The parish now forms part of the combined parish of St Edmund the King and Martyr, and St Mary Woolnoth Lombard Street with St Nicholas Acons, All Hallows Lombard Street, St Benet Gracechurch, St Leonard Eastcheap, St Dionis Backchurch and St Mary Woolchurch Haw – usually shortened to "St Edmund & St Mary Woolnoth". It is part of the Church of England's Diocese of London.[9]

See also


  1. ^ a b c d e Godwin, George; John Britton (1839). The Churches of London: A History and Description of the Ecclesiastical Edifices of the Metropolis. London: C. Tilt. Retrieved 18 March 2012.
  2. ^ Jeffrey, W (1824). London Parishes.
  3. ^ Allen, Thomas; Wright, Thomas (1839). The History and Antiquities of London, Westminster, Southwark and Parts Adjacent. Vol. 3. London: George Virtue. pp. 99–100.
  4. ^ Elmes, James. Topographical Dictionary of London, p.164
  5. ^ a b "St. Dionis Backchurch". The Civil Engineer and Architect's Journal. 21: 383. 1858. Retrieved 23 June 2011.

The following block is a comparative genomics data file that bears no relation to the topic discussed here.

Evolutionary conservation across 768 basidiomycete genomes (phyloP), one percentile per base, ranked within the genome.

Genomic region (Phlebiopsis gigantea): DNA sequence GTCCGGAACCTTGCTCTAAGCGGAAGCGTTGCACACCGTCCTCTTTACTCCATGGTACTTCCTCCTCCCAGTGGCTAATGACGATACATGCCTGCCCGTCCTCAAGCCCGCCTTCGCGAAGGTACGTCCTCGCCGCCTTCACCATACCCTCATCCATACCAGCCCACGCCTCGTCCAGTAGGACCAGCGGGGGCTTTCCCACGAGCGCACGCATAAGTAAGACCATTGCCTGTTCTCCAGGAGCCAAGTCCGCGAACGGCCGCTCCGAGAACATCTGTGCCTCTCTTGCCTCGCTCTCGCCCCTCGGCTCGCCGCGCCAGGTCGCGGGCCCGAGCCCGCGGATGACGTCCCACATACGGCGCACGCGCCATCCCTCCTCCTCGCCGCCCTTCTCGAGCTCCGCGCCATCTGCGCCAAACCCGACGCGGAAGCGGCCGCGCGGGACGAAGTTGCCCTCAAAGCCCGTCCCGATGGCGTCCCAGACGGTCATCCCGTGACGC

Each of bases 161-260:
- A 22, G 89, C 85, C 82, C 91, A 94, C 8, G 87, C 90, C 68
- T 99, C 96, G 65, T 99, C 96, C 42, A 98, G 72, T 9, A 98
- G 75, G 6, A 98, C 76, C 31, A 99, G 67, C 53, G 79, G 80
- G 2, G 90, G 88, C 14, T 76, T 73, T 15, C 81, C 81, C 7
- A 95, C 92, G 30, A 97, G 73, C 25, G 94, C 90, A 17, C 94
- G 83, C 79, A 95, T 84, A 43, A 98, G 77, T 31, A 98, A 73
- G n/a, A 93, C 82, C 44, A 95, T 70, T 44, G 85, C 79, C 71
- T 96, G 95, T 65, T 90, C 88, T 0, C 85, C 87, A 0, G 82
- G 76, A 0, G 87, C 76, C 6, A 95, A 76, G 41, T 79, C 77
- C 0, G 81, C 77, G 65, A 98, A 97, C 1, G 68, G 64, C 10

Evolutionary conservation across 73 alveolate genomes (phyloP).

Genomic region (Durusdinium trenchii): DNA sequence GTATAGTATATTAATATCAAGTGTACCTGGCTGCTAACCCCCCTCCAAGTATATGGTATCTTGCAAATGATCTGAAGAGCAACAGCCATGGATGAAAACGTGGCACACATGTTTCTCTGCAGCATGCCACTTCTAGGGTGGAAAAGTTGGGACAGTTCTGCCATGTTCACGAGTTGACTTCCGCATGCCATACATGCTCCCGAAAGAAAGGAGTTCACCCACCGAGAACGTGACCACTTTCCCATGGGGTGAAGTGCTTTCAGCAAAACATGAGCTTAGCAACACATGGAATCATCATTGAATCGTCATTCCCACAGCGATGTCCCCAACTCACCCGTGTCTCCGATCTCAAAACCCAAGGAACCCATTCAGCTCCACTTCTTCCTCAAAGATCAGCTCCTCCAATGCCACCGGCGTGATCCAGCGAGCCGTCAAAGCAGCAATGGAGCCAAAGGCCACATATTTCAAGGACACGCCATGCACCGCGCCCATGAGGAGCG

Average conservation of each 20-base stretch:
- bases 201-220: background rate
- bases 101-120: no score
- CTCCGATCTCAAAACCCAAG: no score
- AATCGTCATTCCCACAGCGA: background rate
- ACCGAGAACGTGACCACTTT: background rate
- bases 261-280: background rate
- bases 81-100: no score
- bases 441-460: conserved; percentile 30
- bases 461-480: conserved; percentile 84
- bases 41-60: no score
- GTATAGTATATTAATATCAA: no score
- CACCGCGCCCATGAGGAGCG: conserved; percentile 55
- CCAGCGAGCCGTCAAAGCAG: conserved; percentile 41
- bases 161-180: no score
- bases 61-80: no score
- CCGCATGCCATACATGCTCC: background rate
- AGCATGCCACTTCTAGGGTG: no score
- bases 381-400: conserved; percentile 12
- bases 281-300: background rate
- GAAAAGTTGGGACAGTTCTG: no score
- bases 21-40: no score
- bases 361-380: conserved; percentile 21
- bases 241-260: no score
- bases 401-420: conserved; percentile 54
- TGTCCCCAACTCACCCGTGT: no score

6. ^ Christopher Howse (13 August 2010). "Wren's tall tower in Twickenham". London: The Telegraph. Retrieved 19 May 2011.
  7. ^ Modern church web site
  8. ^ William Leslie Sumner, The Organ, (London 1952, 4th edition, 1973), pp. 155–156
  9. ^ Diocese of London St Edmund & St Mary Woolnoth

External links

Media related to St Dionis Backchurch at Wikimedia Commons

51°30′43″N 0°5′2″W / 51.51194°N 0.08389°W / 51.51194; -0.08389

1 Annotation

Third Reading

San Diego Sarah  •  Link

St. Dionis Backchurch was located on the southwest side of Lime Street on the border between Langbourn Ward and Billingsgate Ward (Stow 1633, sig. V1r-V1v).

The church is dedicated to the patron saint of France, St. Denys or Dionysius, which, as Harben notes, is the only church in the City with this dedication, and suggests the French influence which prevailed in England during the 11th and 12th centuries (Harben).

The church was built in the reign of Henry VI and rebuilt following its destruction in the Great Fire (Harben).

St. Dionis Backchurch was dismantled in August 1878 after its materials were sold at auction (Harben). Its parish was thereafter joined to the Parish of All Hallows (Lombard Street) (Harben).…

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Chart showing the number of references in each month of the diary’s entries.